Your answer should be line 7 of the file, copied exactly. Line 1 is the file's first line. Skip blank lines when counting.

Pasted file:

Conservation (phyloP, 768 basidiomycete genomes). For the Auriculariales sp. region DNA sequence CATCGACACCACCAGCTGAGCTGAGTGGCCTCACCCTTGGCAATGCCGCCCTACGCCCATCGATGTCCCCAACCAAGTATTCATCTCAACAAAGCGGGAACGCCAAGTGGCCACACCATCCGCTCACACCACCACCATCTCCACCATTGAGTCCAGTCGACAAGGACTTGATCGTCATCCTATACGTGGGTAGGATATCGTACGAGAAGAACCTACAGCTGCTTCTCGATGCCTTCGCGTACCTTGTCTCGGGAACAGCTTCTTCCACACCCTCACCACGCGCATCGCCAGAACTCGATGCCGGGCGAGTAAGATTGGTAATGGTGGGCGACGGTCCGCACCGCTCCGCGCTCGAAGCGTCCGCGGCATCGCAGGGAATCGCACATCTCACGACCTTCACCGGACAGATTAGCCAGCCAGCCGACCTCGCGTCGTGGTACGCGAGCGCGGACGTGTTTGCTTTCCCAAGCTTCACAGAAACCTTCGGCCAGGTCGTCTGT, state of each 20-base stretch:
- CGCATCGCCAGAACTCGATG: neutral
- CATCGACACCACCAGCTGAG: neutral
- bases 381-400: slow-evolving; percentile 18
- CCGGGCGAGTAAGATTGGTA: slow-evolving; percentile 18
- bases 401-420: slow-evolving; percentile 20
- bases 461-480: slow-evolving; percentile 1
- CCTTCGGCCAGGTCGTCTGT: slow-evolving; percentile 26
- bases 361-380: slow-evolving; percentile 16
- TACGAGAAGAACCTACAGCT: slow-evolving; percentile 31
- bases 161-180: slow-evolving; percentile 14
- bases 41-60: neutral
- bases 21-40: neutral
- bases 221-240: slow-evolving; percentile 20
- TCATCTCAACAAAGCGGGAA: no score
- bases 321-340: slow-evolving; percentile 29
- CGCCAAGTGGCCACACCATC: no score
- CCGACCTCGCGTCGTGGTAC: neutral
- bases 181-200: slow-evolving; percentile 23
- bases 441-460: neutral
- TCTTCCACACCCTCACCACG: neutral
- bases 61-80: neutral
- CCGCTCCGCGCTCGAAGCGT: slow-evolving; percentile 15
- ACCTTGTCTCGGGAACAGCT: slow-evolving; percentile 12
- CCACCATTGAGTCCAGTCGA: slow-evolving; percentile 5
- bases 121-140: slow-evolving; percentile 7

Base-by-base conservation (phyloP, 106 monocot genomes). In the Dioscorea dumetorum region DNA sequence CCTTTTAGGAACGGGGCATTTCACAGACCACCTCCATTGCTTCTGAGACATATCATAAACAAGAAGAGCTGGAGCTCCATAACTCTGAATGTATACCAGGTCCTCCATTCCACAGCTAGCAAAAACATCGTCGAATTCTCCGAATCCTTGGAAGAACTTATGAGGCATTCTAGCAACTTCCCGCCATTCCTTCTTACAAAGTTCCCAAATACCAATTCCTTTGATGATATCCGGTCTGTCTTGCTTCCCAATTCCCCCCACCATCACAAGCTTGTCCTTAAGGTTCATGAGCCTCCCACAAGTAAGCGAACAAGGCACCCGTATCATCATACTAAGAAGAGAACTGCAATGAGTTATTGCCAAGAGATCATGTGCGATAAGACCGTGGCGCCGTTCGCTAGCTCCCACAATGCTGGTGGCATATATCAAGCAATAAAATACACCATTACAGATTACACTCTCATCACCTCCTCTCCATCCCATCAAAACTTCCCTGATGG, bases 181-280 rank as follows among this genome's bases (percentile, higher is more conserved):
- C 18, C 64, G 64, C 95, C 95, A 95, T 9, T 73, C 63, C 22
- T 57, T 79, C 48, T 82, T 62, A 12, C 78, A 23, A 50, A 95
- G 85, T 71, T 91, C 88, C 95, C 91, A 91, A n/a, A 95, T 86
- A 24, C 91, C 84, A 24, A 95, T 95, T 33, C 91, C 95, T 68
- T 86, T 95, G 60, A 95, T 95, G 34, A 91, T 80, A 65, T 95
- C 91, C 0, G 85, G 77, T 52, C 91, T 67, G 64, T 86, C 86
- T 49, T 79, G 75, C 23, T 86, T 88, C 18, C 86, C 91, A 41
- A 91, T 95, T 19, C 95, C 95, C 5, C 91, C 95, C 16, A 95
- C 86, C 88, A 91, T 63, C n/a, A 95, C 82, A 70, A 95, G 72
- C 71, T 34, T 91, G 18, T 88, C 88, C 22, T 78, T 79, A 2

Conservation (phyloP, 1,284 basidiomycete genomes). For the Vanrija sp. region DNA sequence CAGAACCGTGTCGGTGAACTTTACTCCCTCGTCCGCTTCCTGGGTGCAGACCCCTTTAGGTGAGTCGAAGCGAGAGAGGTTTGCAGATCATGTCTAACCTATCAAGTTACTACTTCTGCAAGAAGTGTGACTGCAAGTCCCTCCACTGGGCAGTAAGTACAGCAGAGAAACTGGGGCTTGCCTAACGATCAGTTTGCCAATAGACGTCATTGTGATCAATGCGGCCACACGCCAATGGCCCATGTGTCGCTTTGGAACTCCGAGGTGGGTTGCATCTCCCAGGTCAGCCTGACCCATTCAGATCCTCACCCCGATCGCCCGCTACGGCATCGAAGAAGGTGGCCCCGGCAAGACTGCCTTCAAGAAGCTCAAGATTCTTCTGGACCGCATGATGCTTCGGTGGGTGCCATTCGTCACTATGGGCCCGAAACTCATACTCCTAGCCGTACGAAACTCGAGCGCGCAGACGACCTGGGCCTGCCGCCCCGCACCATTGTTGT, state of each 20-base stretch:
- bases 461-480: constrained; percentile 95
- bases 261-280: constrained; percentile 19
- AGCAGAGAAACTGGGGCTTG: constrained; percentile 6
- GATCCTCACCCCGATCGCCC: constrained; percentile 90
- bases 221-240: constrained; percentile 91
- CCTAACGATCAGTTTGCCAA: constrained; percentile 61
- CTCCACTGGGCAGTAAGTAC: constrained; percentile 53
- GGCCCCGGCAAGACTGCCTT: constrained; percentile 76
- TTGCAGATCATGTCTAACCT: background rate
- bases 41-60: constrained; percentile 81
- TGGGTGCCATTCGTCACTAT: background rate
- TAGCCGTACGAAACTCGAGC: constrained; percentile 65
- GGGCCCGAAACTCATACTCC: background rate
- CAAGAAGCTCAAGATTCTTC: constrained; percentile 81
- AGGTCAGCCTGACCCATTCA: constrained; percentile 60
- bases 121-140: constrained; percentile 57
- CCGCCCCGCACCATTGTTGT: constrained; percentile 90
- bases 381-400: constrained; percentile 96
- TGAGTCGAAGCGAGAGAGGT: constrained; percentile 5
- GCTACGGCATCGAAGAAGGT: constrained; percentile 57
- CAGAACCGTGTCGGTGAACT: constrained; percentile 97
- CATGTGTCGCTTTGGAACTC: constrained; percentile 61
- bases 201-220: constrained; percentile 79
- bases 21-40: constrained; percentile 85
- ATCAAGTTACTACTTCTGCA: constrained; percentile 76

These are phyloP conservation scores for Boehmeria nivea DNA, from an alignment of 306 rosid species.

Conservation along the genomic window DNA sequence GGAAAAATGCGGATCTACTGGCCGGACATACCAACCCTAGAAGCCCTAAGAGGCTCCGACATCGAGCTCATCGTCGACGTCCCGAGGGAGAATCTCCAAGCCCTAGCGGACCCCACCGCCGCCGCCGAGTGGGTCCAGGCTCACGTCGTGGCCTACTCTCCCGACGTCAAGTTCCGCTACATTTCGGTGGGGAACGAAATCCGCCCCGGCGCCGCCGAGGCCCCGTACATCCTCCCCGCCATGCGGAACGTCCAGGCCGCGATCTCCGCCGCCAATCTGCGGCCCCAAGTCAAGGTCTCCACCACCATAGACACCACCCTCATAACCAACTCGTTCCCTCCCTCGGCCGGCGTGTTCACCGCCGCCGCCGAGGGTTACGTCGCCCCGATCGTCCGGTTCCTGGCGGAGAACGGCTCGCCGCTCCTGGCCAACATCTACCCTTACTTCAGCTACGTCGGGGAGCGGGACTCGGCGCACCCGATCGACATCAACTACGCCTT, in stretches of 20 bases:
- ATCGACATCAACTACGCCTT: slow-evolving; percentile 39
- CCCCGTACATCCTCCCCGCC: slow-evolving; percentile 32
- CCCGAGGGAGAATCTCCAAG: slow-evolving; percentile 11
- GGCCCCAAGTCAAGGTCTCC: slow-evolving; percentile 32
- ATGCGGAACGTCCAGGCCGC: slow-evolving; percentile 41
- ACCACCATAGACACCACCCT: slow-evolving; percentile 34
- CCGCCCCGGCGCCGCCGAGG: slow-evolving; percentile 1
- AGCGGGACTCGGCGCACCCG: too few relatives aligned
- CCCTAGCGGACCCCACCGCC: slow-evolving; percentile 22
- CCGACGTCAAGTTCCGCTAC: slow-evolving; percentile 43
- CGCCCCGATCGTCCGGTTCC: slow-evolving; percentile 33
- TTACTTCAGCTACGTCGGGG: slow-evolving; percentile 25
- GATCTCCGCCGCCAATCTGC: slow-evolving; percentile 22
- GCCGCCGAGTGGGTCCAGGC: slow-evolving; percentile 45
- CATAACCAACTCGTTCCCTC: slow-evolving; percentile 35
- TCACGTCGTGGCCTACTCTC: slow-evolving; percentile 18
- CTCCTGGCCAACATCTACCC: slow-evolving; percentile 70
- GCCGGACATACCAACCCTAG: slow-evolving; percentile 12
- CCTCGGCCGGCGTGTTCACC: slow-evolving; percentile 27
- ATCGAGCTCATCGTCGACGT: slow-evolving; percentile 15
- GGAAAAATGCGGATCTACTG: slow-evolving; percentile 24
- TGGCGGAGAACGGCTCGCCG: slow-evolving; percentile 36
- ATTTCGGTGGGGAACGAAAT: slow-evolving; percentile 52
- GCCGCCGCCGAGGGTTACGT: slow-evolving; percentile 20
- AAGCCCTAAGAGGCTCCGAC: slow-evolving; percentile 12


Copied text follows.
- bases 461-480: slow-evolving; percentile 1